MANY aspects of modern medicine may not be as modern as some think. In fact, a number of today’s common medical practices were already in place centuries ago in some lands. Consider, for example, the history of medicine in medieval times in the Middle East.
In 805 C.E., CALIPH HARUN AR-RASHID established a hospital in his capital, Baghdad. From the 9th century through the 13th, other rulers built and maintained hospitals throughout the Islamic empire, from Spain to India.
These hospitals welcomed the rich and the poor of all religions. Professional physicians not only treated the sick there but also did research and trained new practitioners. Separate wards were set aside for different specialties—internal medicine, ophthalmology, orthopedics, surgery, contagious disease, and mental infirmity. Doctors, accompanied by their students, examined the sick each morning and prescribed diets and drugs for them. And in-house pharmacists dispensed medicines. A managerial staff took care of keeping records, controlling expenditures, and supervising food preparation, as well as other administrative tasks—just like today.
Historians consider these hospitals “one of the great achievements of medieval Islamic society.” Throughout the Islamic empire, “the hospital as an institution was being developed in revolutionary ways that would shape the course of health sciences and health care right down to modern times,” says author and historian Howard R. Turner.
RHAZES was born in the mid-ninth century in the ancient city of Rayy, now a suburb of Tehran. He is dubbed “the greatest physician and clinician of Islam and indeed of the whole Middle Ages.” For the benefit of other practitioners, this scientific thinker recorded his experimental methods, conditions, apparatuses, and results. And he advised all doctors to keep up-to-date with the latest developments in their field.
Rhazes had a number of achievements. For instance, his medical writings are featured in the 23-volume Al-Hawi (Comprehensive Book), which ranks among the great medical texts. It is claimed that the origins of obstetrics, gynecology, and ophthalmic surgery are traced to this book. Among his 56 works on medical topics are the oldest reliable descriptions of smallpox and measles. Rhazes also discovered that fever is one of the body’s defenses.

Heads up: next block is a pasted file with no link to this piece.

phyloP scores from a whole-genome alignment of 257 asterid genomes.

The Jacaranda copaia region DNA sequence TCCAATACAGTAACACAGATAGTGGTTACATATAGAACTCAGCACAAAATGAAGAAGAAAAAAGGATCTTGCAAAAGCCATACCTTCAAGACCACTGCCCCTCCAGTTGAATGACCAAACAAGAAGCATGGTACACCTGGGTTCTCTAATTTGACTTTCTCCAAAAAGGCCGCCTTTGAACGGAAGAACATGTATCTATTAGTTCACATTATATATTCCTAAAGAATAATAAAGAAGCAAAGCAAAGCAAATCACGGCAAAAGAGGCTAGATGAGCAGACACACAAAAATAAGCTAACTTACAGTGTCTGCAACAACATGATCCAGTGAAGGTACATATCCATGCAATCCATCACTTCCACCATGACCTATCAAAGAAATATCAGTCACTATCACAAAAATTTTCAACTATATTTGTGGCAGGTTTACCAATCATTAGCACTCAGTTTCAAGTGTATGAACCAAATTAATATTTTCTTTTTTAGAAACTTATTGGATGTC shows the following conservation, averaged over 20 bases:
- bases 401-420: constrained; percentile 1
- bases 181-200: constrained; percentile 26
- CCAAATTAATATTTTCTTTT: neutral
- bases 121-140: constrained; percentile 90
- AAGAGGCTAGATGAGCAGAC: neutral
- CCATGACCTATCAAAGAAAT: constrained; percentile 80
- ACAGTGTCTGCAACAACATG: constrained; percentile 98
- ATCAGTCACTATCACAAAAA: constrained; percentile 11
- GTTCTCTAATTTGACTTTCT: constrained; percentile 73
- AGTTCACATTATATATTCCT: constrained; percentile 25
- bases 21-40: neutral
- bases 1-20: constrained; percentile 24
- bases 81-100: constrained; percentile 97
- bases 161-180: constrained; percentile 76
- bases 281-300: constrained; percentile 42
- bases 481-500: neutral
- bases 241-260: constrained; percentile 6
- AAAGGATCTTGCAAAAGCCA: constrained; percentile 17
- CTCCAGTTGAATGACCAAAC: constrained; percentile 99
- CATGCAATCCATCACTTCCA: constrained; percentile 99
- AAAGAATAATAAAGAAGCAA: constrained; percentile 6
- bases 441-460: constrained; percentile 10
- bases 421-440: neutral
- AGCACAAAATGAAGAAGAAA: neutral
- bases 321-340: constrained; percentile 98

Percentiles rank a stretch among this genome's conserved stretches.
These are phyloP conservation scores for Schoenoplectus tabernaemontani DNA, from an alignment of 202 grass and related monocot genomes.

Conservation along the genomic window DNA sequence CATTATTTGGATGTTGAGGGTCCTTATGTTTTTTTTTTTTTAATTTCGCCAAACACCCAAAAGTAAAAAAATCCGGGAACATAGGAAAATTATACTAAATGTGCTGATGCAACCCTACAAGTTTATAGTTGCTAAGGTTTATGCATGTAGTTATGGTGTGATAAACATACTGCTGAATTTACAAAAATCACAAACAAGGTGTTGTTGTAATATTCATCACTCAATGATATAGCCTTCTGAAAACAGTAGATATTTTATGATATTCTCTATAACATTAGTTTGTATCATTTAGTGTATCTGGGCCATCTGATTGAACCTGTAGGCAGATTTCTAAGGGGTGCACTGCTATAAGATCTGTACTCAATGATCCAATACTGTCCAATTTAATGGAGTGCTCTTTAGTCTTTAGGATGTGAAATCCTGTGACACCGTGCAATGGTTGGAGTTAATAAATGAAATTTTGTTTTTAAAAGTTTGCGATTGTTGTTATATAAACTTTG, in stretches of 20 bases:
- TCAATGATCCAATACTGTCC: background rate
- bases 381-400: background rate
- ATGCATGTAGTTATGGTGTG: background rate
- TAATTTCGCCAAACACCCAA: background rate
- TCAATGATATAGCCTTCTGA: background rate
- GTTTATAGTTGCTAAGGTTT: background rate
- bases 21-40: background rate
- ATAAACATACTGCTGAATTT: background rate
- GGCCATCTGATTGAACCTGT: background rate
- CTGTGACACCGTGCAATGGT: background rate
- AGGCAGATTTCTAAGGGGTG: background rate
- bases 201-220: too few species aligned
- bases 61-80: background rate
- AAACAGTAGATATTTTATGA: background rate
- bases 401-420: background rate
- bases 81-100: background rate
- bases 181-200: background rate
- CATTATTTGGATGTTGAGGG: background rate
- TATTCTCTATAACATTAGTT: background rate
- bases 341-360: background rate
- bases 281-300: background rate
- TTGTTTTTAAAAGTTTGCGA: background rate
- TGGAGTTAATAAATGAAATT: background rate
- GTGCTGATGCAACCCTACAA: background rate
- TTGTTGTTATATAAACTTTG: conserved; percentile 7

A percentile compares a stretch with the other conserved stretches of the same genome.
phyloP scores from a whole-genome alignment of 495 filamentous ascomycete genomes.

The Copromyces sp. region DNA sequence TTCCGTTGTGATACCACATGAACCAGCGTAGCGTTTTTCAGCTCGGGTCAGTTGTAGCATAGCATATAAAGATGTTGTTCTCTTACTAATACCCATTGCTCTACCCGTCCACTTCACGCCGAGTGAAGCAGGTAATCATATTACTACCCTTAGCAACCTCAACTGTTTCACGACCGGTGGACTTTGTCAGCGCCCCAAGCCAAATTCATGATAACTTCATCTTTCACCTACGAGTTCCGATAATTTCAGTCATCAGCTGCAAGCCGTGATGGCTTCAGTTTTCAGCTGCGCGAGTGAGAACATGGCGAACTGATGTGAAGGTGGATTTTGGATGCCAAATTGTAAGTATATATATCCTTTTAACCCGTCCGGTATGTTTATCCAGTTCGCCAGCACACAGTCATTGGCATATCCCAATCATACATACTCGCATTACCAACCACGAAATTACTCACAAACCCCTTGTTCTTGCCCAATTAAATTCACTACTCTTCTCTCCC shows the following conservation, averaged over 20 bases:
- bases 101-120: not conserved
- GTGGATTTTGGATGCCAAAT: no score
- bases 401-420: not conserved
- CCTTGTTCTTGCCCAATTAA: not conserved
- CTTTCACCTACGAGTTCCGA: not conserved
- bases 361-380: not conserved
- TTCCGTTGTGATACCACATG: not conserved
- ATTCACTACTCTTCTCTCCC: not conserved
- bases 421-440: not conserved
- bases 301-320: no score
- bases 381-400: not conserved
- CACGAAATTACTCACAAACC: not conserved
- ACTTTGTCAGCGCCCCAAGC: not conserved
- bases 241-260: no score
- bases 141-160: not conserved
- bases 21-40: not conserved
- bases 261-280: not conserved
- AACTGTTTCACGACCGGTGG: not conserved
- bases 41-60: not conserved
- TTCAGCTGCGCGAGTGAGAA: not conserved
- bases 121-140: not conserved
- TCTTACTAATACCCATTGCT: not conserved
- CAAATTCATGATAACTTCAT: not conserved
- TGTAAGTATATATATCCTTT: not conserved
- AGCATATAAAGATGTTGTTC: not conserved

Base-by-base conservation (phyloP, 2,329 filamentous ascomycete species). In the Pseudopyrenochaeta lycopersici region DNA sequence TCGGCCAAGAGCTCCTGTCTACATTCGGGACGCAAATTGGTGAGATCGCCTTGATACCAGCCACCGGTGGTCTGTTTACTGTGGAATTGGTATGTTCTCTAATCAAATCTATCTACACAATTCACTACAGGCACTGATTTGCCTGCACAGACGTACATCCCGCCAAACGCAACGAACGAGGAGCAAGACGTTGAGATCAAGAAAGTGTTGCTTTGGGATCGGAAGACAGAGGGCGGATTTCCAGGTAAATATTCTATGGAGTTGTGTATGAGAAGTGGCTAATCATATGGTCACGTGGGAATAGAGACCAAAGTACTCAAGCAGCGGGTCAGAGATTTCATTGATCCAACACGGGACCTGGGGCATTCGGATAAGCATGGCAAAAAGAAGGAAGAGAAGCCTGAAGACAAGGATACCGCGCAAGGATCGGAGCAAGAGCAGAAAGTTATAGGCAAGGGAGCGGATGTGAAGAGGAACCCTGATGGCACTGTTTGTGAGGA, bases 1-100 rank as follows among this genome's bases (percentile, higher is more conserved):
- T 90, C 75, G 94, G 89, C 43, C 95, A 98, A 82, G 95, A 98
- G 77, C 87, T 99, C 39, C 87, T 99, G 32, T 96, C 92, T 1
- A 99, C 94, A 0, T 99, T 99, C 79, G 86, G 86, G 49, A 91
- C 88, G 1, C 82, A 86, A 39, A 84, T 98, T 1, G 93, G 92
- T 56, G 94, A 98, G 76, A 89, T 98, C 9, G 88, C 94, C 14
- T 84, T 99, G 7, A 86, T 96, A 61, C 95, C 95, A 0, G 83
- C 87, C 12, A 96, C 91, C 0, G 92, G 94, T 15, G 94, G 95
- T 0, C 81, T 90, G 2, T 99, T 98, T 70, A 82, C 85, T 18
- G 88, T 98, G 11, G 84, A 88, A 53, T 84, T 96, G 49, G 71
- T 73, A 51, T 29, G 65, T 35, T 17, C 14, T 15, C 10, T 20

Moreover, he ran hospitals in Rayy and in Baghdad, where his work with the mentally ill led to his being acclaimed the father of psychology and psychotherapy. In addition to medicine, Rhazes also found time to write books on chemistry, astronomy, mathematics, philosophy, and theology.
AVICENNA, another leader in the medical field, hailed from Bukhara, in modern Uzbekistan. He became one of the great physicians, philosophers, astronomers, and mathematicians of the 11th century. Avicenna wrote an encyclopedia, The Canon of Medicine, which covered the whole range of known medical knowledge.
Avicenna stated in his Canon that tuberculosis is contagious, that disease can spread through water and soil, that emotions affect physical well-being, and that nerves transmit both pain and impulses for muscle contraction. The Canon described some 760 pharmacological preparations—their properties, actions, and indications—and provided principles for testing new drugs. Translated into Latin, this text remained in use in European medical schools for hundreds of years.
ALBUCASIS also stands tall in the history of medicine. This tenth-century innovator, from Andalusia, in modern Spain, produced a 30-volume compendium, including a 300-page treatise on surgery. In it, he described such advanced procedures as the use of catgut for internal stitching, the removal of bladder stones using an instrument inserted through the urinary passage, thyroidectomy, and the removal of cataracts.
Albucasis used what are described as “relatively modern clinical techniques” to simplify difficult births and treat dislocated shoulders. He introduced cotton as a surgical dressing and used plaster casts for setting bones. He also described techniques to reimplant dislodged teeth, make false teeth, correct misaligned teeth, and remove dental tartar.
Albucasis’ treatise on surgery illustrated the surgeon’s tools for the first time. It presented clear drawings of some 200 surgical instruments and gave direction on how and when to use them. Some of his designs have undergone few changes in a millennium.
Knowledge Spreads to the West
In the 11th and 12th centuries, scholars began to work on Latin translations of Arabic medical texts, particularly in Toledo, Spain, and in Monte Cassino and Salerno, Italy. Physicians then studied those translations in universities throughout Latin-speaking Europe. Middle Eastern medical knowledge thus “penetrated deep into Europe in the following centuries, perhaps more so than any other Islamic science,” says science writer Ehsan Masood.
Clearly, the discoveries and inventions of medieval masters like Rhazes, Avicenna, Albucasis, and their contemporaries can rightly be described as the foundation of what we today call modern medicine.